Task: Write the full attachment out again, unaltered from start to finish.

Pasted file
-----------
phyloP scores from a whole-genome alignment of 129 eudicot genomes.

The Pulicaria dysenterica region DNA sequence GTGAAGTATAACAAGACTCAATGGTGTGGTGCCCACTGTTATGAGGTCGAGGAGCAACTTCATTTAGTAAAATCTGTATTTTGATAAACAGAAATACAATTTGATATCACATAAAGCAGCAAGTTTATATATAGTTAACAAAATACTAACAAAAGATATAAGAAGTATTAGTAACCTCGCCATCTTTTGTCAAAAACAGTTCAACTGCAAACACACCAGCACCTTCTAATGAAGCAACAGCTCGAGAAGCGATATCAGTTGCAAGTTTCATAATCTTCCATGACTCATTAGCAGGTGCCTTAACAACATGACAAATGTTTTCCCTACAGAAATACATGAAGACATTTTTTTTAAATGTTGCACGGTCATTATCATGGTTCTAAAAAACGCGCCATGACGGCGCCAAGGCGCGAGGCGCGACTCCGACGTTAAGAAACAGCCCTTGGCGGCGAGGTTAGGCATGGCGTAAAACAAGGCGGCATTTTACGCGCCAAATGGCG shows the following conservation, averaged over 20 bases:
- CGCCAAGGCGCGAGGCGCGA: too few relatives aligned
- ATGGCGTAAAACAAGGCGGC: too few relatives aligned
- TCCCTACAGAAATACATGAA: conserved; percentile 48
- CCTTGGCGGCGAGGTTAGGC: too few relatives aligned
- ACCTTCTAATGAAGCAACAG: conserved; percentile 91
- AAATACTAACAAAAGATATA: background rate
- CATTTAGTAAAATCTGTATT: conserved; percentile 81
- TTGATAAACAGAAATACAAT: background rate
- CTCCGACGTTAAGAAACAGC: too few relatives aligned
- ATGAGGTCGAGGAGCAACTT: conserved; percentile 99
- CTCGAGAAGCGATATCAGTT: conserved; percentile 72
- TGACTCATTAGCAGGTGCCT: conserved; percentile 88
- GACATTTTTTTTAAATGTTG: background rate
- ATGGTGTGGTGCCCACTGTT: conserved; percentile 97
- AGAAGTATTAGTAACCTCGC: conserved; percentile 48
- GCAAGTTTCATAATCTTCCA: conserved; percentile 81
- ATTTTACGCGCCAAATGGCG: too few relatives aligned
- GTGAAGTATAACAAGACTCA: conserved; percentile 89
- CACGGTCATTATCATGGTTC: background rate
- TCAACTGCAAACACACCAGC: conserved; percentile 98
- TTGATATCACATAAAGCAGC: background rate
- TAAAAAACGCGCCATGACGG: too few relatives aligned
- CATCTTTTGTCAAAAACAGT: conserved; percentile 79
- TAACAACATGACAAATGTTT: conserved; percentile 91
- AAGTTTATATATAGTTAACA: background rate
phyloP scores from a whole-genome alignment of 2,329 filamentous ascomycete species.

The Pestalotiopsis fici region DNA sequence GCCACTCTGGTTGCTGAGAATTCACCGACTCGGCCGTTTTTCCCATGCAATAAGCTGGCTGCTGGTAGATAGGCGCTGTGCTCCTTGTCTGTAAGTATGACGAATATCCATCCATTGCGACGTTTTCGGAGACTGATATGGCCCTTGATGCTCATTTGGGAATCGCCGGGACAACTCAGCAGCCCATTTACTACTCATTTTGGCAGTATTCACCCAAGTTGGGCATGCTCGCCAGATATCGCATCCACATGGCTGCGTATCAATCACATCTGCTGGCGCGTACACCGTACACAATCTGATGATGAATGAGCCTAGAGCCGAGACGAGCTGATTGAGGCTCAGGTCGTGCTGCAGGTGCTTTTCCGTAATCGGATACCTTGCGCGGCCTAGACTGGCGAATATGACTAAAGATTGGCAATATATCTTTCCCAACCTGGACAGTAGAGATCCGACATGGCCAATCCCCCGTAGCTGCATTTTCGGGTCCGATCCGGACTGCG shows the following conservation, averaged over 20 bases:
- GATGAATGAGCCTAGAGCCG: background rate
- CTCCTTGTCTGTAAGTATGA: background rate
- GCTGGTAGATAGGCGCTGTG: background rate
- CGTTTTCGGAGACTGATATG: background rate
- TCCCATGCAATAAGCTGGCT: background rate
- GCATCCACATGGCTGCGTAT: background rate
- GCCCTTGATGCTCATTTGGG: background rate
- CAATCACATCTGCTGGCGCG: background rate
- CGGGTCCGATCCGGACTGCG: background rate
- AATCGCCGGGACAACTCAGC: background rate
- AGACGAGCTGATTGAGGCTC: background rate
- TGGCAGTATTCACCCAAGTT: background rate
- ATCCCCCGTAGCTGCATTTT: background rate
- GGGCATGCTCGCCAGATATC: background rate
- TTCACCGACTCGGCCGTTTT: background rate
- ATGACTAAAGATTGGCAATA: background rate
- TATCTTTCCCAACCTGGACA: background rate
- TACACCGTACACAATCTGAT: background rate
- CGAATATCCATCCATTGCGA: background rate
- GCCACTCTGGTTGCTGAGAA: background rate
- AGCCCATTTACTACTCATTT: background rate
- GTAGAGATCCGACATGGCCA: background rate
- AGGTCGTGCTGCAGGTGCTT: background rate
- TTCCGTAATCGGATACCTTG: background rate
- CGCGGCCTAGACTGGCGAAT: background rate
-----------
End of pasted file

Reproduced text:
phyloP scores from a whole-genome alignment of 129 eudicot genomes.

The Pulicaria dysenterica region DNA sequence GTGAAGTATAACAAGACTCAATGGTGTGGTGCCCACTGTTATGAGGTCGAGGAGCAACTTCATTTAGTAAAATCTGTATTTTGATAAACAGAAATACAATTTGATATCACATAAAGCAGCAAGTTTATATATAGTTAACAAAATACTAACAAAAGATATAAGAAGTATTAGTAACCTCGCCATCTTTTGTCAAAAACAGTTCAACTGCAAACACACCAGCACCTTCTAATGAAGCAACAGCTCGAGAAGCGATATCAGTTGCAAGTTTCATAATCTTCCATGACTCATTAGCAGGTGCCTTAACAACATGACAAATGTTTTCCCTACAGAAATACATGAAGACATTTTTTTTAAATGTTGCACGGTCATTATCATGGTTCTAAAAAACGCGCCATGACGGCGCCAAGGCGCGAGGCGCGACTCCGACGTTAAGAAACAGCCCTTGGCGGCGAGGTTAGGCATGGCGTAAAACAAGGCGGCATTTTACGCGCCAAATGGCG shows the following conservation, averaged over 20 bases:
- CGCCAAGGCGCGAGGCGCGA: too few relatives aligned
- ATGGCGTAAAACAAGGCGGC: too few relatives aligned
- TCCCTACAGAAATACATGAA: conserved; percentile 48
- CCTTGGCGGCGAGGTTAGGC: too few relatives aligned
- ACCTTCTAATGAAGCAACAG: conserved; percentile 91
- AAATACTAACAAAAGATATA: background rate
- CATTTAGTAAAATCTGTATT: conserved; percentile 81
- TTGATAAACAGAAATACAAT: background rate
- CTCCGACGTTAAGAAACAGC: too few relatives aligned
- ATGAGGTCGAGGAGCAACTT: conserved; percentile 99
- CTCGAGAAGCGATATCAGTT: conserved; percentile 72
- TGACTCATTAGCAGGTGCCT: conserved; percentile 88
- GACATTTTTTTTAAATGTTG: background rate
- ATGGTGTGGTGCCCACTGTT: conserved; percentile 97
- AGAAGTATTAGTAACCTCGC: conserved; percentile 48
- GCAAGTTTCATAATCTTCCA: conserved; percentile 81
- ATTTTACGCGCCAAATGGCG: too few relatives aligned
- GTGAAGTATAACAAGACTCA: conserved; percentile 89
- CACGGTCATTATCATGGTTC: background rate
- TCAACTGCAAACACACCAGC: conserved; percentile 98
- TTGATATCACATAAAGCAGC: background rate
- TAAAAAACGCGCCATGACGG: too few relatives aligned
- CATCTTTTGTCAAAAACAGT: conserved; percentile 79
- TAACAACATGACAAATGTTT: conserved; percentile 91
- AAGTTTATATATAGTTAACA: background rate
phyloP scores from a whole-genome alignment of 2,329 filamentous ascomycete species.

The Pestalotiopsis fici region DNA sequence GCCACTCTGGTTGCTGAGAATTCACCGACTCGGCCGTTTTTCCCATGCAATAAGCTGGCTGCTGGTAGATAGGCGCTGTGCTCCTTGTCTGTAAGTATGACGAATATCCATCCATTGCGACGTTTTCGGAGACTGATATGGCCCTTGATGCTCATTTGGGAATCGCCGGGACAACTCAGCAGCCCATTTACTACTCATTTTGGCAGTATTCACCCAAGTTGGGCATGCTCGCCAGATATCGCATCCACATGGCTGCGTATCAATCACATCTGCTGGCGCGTACACCGTACACAATCTGATGATGAATGAGCCTAGAGCCGAGACGAGCTGATTGAGGCTCAGGTCGTGCTGCAGGTGCTTTTCCGTAATCGGATACCTTGCGCGGCCTAGACTGGCGAATATGACTAAAGATTGGCAATATATCTTTCCCAACCTGGACAGTAGAGATCCGACATGGCCAATCCCCCGTAGCTGCATTTTCGGGTCCGATCCGGACTGCG shows the following conservation, averaged over 20 bases:
- GATGAATGAGCCTAGAGCCG: background rate
- CTCCTTGTCTGTAAGTATGA: background rate
- GCTGGTAGATAGGCGCTGTG: background rate
- CGTTTTCGGAGACTGATATG: background rate
- TCCCATGCAATAAGCTGGCT: background rate
- GCATCCACATGGCTGCGTAT: background rate
- GCCCTTGATGCTCATTTGGG: background rate
- CAATCACATCTGCTGGCGCG: background rate
- CGGGTCCGATCCGGACTGCG: background rate
- AATCGCCGGGACAACTCAGC: background rate
- AGACGAGCTGATTGAGGCTC: background rate
- TGGCAGTATTCACCCAAGTT: background rate
- ATCCCCCGTAGCTGCATTTT: background rate
- GGGCATGCTCGCCAGATATC: background rate
- TTCACCGACTCGGCCGTTTT: background rate
- ATGACTAAAGATTGGCAATA: background rate
- TATCTTTCCCAACCTGGACA: background rate
- TACACCGTACACAATCTGAT: background rate
- CGAATATCCATCCATTGCGA: background rate
- GCCACTCTGGTTGCTGAGAA: background rate
- AGCCCATTTACTACTCATTT: background rate
- GTAGAGATCCGACATGGCCA: background rate
- AGGTCGTGCTGCAGGTGCTT: background rate
- TTCCGTAATCGGATACCTTG: background rate
- CGCGGCCTAGACTGGCGAAT: background rate